Assigning Fiction in Non-Literature Courses

Today I had the honor of joining the University of Chicago Divinity School’s The Craft of Teaching in the Academic Study of Religion for a workshop on “Teaching with Fiction.” Of course, that’s ‘teaching with fiction in non-literature courses.’ Dr. Lucy Pick led off the session with syllabi from two religion courses in which she has used fiction profitably. I followed with remarks about my own experience. I’ve decided to post the substance of my remarks below.

1) When and why I became interested in assigning fiction in my courses

I first became interested in assigning fiction in my courses because some of my own professors did so to good effect.

  1. In an undergraduate “Introduction to Law” course, my professor assigned William Golding’s Lord of the Flies as an introductory text.
  2. As a graduate student, one professor assigned Edward Bellamy’s Looking Backward in a doctoral proseminar on “Urban Governance, Planning, and Management.”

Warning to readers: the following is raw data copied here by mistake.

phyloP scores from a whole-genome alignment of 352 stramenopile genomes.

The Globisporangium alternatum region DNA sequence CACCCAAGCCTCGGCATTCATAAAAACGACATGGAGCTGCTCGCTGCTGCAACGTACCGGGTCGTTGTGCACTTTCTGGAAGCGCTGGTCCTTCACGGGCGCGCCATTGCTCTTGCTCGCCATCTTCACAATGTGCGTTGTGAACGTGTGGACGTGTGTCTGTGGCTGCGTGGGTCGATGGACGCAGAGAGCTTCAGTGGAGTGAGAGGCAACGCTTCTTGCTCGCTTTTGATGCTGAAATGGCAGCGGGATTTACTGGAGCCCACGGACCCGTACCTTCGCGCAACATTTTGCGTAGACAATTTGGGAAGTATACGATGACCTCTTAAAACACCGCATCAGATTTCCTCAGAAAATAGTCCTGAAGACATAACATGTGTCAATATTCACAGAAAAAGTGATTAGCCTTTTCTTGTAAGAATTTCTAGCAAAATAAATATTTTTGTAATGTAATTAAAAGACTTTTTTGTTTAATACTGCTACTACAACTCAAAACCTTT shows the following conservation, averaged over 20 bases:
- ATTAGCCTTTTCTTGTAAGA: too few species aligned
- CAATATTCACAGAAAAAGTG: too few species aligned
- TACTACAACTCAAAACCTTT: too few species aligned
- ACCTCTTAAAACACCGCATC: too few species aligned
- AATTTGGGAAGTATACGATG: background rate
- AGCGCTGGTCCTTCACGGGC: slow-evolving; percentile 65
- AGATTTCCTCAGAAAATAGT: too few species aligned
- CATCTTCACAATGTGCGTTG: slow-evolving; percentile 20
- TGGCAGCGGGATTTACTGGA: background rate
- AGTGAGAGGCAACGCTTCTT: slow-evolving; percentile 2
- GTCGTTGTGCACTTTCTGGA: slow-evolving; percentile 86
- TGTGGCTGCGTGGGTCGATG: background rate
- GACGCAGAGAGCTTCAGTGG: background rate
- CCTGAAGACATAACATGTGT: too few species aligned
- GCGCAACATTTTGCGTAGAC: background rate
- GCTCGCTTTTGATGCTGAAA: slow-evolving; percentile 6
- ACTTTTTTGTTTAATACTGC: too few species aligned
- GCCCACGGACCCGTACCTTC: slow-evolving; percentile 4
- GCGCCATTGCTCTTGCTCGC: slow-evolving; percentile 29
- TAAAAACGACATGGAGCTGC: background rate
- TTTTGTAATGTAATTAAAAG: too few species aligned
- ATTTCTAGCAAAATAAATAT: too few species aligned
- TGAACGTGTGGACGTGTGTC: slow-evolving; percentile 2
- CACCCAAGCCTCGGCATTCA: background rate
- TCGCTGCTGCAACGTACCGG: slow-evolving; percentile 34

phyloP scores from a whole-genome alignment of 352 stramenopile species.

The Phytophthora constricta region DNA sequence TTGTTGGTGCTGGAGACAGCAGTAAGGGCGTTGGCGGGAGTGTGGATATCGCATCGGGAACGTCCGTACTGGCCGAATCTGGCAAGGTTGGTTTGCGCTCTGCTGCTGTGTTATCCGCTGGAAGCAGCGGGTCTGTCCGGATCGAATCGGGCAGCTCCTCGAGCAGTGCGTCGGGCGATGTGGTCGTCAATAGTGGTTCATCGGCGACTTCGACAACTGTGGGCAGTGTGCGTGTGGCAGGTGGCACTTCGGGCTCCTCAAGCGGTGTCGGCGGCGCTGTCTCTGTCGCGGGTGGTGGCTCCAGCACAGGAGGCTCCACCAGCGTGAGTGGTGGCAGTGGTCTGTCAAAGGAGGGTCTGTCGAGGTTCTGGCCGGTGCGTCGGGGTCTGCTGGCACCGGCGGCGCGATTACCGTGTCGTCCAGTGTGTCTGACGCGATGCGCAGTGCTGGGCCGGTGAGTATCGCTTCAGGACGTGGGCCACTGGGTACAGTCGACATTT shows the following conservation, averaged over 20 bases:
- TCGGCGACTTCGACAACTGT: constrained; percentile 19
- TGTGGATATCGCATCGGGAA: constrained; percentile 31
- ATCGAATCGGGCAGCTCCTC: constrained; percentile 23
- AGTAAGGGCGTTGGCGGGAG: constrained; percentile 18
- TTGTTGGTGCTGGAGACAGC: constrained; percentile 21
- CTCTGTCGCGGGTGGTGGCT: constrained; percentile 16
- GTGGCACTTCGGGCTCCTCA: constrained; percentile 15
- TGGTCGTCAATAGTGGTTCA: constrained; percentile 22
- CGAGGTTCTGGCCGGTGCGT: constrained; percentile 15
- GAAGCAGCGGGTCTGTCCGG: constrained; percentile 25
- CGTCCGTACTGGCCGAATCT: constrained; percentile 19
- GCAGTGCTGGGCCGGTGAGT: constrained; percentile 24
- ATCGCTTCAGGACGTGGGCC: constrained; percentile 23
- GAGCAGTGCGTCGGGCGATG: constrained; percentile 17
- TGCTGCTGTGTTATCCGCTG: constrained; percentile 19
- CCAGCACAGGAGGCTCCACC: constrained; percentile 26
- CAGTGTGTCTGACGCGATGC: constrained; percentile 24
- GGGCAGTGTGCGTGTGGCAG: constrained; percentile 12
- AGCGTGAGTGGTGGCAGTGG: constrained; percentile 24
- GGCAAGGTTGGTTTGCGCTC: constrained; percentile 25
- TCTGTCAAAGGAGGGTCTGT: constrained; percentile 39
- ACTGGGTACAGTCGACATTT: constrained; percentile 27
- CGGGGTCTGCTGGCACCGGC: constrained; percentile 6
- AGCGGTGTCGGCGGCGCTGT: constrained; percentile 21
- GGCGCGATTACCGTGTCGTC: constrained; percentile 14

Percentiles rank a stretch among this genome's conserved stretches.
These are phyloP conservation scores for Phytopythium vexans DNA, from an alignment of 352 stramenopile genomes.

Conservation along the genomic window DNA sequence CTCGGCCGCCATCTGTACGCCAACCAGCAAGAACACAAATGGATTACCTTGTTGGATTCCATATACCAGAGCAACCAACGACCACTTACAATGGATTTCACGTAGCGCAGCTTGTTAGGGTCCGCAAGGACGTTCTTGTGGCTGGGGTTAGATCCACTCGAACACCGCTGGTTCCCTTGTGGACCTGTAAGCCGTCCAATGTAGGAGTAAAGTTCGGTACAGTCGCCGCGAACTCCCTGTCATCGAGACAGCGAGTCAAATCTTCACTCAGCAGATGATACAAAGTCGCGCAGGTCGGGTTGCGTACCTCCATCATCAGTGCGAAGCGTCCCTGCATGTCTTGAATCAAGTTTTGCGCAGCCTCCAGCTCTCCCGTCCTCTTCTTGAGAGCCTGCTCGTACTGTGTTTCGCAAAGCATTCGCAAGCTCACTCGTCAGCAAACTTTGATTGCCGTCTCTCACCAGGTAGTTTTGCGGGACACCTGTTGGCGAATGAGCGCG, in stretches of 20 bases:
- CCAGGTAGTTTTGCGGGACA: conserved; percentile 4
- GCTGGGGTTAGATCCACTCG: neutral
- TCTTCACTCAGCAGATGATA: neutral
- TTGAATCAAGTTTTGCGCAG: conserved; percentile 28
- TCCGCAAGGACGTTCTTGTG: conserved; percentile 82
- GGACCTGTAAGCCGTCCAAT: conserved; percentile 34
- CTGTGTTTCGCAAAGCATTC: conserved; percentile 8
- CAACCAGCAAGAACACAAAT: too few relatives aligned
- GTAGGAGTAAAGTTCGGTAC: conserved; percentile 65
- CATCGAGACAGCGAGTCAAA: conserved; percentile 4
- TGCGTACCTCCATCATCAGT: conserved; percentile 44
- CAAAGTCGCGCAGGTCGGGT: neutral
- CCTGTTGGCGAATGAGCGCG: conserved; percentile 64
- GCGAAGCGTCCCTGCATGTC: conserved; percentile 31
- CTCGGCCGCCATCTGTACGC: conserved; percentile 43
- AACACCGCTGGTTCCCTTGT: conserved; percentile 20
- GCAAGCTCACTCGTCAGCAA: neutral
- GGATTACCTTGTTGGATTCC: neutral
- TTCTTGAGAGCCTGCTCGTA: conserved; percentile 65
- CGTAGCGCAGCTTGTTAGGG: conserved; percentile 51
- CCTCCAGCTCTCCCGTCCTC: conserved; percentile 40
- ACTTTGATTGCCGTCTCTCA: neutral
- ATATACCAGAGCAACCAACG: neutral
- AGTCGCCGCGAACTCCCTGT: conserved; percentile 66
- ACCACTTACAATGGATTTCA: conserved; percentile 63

Those two books captured the imagination of the students, contextualized the course topic (e.g., Intro to Law was not going to be a technical course about jurisprudence), and presented the stakes of the topic under study. They also worked to help students envision possibilities – utopian futures like the one envisioned by Bellamy or dystopian possibilities like those presented by Golding – and to project scenarios. While I’ve drifted away from assigning utopian and dystopian works in my courses (for reasons that might be clear below), the success with which these books were employed in the classroom made a lasting impression.

2) Reasons for assigning fiction in my courses

Before I started assigning fiction in class, I didn’t have clear reasons for doing so. I had good experiences with it as a student (see above), I had an intuitive sense that it could work in some of my courses, and I was willing to take risks. But I didn’t exactly have reasons.

However, having assigned fiction in class a few times now, I have learned a few things that might be reasons for me to continue and might constitute reasons for others to give it a try.